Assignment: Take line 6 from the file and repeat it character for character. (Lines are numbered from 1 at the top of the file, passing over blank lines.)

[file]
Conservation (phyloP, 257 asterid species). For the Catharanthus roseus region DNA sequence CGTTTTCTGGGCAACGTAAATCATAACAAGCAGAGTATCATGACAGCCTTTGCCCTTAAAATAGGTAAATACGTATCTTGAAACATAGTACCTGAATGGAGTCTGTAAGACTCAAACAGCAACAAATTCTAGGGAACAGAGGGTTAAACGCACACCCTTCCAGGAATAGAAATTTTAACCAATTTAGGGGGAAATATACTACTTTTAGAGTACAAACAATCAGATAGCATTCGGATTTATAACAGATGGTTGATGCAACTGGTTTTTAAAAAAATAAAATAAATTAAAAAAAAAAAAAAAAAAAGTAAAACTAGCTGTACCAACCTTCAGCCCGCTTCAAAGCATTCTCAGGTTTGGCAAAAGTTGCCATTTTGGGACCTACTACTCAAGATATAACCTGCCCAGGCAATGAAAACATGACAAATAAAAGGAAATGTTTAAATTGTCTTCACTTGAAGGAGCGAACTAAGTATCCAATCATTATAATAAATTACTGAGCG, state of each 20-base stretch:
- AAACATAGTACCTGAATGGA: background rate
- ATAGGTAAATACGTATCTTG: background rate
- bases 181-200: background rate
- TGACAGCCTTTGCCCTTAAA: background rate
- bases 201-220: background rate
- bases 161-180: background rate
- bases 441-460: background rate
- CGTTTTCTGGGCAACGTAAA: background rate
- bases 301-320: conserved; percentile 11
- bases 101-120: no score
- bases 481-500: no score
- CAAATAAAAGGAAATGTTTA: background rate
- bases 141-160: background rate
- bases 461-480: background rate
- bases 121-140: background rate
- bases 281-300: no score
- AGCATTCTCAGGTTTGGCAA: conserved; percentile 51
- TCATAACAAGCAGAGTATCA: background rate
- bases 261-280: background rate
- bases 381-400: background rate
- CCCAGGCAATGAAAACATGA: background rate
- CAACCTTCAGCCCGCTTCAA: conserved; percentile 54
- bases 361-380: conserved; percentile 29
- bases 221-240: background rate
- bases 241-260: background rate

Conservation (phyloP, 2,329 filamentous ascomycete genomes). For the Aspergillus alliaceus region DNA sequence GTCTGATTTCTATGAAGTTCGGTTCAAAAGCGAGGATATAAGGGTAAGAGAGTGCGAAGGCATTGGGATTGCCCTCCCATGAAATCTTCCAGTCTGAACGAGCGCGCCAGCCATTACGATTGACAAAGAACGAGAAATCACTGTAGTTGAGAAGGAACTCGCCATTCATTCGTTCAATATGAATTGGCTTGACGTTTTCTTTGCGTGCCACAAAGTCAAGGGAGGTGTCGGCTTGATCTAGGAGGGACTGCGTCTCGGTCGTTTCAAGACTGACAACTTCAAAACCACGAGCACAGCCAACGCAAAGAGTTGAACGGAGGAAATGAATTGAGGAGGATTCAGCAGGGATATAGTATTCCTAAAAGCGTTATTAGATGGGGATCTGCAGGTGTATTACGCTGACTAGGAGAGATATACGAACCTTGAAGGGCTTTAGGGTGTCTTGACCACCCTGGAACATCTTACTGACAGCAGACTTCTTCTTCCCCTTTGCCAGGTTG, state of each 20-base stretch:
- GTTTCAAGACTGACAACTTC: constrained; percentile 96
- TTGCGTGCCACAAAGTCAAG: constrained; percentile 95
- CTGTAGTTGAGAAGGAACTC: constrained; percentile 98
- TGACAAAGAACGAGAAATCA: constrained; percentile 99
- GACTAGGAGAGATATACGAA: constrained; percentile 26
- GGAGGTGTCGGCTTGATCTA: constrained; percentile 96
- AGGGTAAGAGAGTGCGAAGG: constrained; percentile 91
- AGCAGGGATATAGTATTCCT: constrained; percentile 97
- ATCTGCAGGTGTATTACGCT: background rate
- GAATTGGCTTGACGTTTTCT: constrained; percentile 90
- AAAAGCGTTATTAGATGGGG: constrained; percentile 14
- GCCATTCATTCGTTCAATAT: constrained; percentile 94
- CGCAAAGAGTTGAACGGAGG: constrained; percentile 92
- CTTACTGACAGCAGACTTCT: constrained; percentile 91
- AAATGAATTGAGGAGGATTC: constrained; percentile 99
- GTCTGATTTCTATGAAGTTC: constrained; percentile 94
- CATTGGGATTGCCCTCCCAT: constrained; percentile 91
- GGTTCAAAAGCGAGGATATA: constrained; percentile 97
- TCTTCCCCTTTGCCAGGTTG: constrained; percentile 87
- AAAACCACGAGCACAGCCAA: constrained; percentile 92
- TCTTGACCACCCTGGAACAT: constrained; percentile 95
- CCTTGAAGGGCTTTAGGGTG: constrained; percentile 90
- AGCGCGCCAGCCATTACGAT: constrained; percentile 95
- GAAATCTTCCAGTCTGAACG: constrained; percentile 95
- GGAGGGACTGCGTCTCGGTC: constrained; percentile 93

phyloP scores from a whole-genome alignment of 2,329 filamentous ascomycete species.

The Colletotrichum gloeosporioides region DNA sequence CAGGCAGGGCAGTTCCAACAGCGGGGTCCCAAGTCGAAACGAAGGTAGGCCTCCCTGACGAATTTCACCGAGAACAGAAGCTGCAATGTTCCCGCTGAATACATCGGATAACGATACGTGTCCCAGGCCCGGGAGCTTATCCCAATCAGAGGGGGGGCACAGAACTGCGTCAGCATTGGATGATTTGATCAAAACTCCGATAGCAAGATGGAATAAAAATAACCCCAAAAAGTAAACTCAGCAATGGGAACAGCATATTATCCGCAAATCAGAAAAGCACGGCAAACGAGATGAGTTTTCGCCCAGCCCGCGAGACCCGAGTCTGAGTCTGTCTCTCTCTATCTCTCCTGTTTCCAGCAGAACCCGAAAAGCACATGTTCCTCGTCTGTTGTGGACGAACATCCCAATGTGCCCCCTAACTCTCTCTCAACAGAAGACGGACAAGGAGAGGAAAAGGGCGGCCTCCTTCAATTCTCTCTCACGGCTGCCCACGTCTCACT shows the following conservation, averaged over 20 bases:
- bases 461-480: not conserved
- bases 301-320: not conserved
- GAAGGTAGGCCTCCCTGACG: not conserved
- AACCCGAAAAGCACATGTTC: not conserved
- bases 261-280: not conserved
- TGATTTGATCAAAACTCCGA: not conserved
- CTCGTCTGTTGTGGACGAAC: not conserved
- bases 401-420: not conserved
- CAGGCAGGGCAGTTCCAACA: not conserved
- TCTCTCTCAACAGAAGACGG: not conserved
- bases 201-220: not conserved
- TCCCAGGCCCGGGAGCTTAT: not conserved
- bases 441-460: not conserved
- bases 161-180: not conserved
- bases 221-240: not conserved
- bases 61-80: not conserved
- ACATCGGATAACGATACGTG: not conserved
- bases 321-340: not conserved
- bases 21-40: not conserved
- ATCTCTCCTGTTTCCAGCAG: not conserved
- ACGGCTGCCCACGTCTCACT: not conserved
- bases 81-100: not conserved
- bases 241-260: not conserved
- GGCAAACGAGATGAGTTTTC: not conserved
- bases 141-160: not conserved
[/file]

- bases 201-220: background rate